CEFC finance for Queensland solar projects
By Sustainability Matters Staff
Wednesday, 03 May, 2017
Two Queensland-based solar projects are on track to begin construction, thanks to a $31.5 million commitment from the Clean Energy Finance Corporation’s (CEFC) large-scale solar financing program. The projects, based in the regional towns of Longreach and Oakey, are being undertaken by Canadian Solar and will generate enough electricity to power the equivalent of nearly 12,000 homes.
“Solar is an increasingly cost-effective energy solution in areas like Longreach and Oakey, which have high levels of solar irradiation,” said CEFC Large-Scale Solar lead Gloria Chan. “These two projects represent a significant injection into the Queensland economy that will drive further growth, expertise and diversity in the renewable energy sector. Another important benefit is that the land owners will generate a long-term leasing income from hosting the solar panels.”
Both projects will use single-axis tracking technology, which maximises the amount of generation achieved by enabling the panels to capture sunlight for a longer period each day than fixed panels. According to Canadian Solar General Manager Daniel Ruoss, the projects have received strong support from their local communities.
“We expect the Longreach Solar Farm, with its 54,600 panels across 86 hectares, to generate enough solar to power around 5000 Queensland homes,” Ruoss said.
“The Oakey Solar Farm, with its 93,600 panels across 60 hectares, is expected to generate enough power for around 7000 homes. We’re already planning for a 55 MW expansion to the Oakey project, once the first stage is constructed.”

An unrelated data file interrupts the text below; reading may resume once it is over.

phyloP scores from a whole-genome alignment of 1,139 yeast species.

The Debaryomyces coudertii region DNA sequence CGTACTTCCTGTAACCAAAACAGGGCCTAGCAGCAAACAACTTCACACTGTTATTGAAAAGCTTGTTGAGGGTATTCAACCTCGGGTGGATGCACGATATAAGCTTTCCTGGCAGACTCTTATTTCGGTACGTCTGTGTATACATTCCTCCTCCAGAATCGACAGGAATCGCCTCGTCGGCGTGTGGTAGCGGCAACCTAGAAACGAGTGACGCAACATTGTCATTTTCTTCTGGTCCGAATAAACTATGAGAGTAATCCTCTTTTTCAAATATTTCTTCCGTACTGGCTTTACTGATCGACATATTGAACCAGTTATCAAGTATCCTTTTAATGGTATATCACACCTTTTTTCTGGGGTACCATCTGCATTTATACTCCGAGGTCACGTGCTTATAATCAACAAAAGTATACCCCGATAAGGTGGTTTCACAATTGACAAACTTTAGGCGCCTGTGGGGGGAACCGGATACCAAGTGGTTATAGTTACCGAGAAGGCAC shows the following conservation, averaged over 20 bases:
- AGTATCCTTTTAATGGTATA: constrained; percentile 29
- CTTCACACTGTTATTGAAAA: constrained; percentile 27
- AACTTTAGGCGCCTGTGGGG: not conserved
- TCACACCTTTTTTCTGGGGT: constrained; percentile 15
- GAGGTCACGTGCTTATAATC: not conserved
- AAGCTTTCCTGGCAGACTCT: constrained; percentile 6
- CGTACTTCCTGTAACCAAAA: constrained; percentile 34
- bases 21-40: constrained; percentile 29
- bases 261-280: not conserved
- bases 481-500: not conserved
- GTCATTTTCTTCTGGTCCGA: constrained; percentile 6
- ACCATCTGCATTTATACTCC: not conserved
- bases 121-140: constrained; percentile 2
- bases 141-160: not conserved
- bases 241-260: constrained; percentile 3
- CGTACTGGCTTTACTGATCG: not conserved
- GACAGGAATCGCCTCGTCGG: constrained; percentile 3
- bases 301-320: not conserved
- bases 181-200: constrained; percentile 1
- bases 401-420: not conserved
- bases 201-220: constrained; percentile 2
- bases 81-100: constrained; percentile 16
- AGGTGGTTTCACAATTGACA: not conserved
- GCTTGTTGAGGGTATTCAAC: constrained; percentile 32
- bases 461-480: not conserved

The CEFC has committed $12 million in senior debt finance to the 15 MW (17 MWp) $28.7 million Longreach Solar Farm and $19.5 million to the 25 MW (30 MWp) $47.5 million Oakey Solar Farm. Canadian Solar has secured long-term offtake agreements with the Queensland Government for the power generated by both farms, as well as debt finance from Bank of Tokyo-Mitsubishi UFJ and $3.5 million in grant funding from the Australian Renewable Energy Agency (ARENA).
The projects are expected to employ around 80 people during construction, with RCR O’Donnell Griffin undertaking engineering, procurement and construction. Construction is expected to begin this month and to reach commercial operations in the first quarter of 2018.
Australian researchers have tested the performance of oil from recycled tyres in a 2.5 L diesel...
Australia has become one of the first 10 countries to ratify the Kigali Amendment to the Montreal...
BYD, a manufacturer of rechargeable lithium batteries, is targeting the Australian energy storage...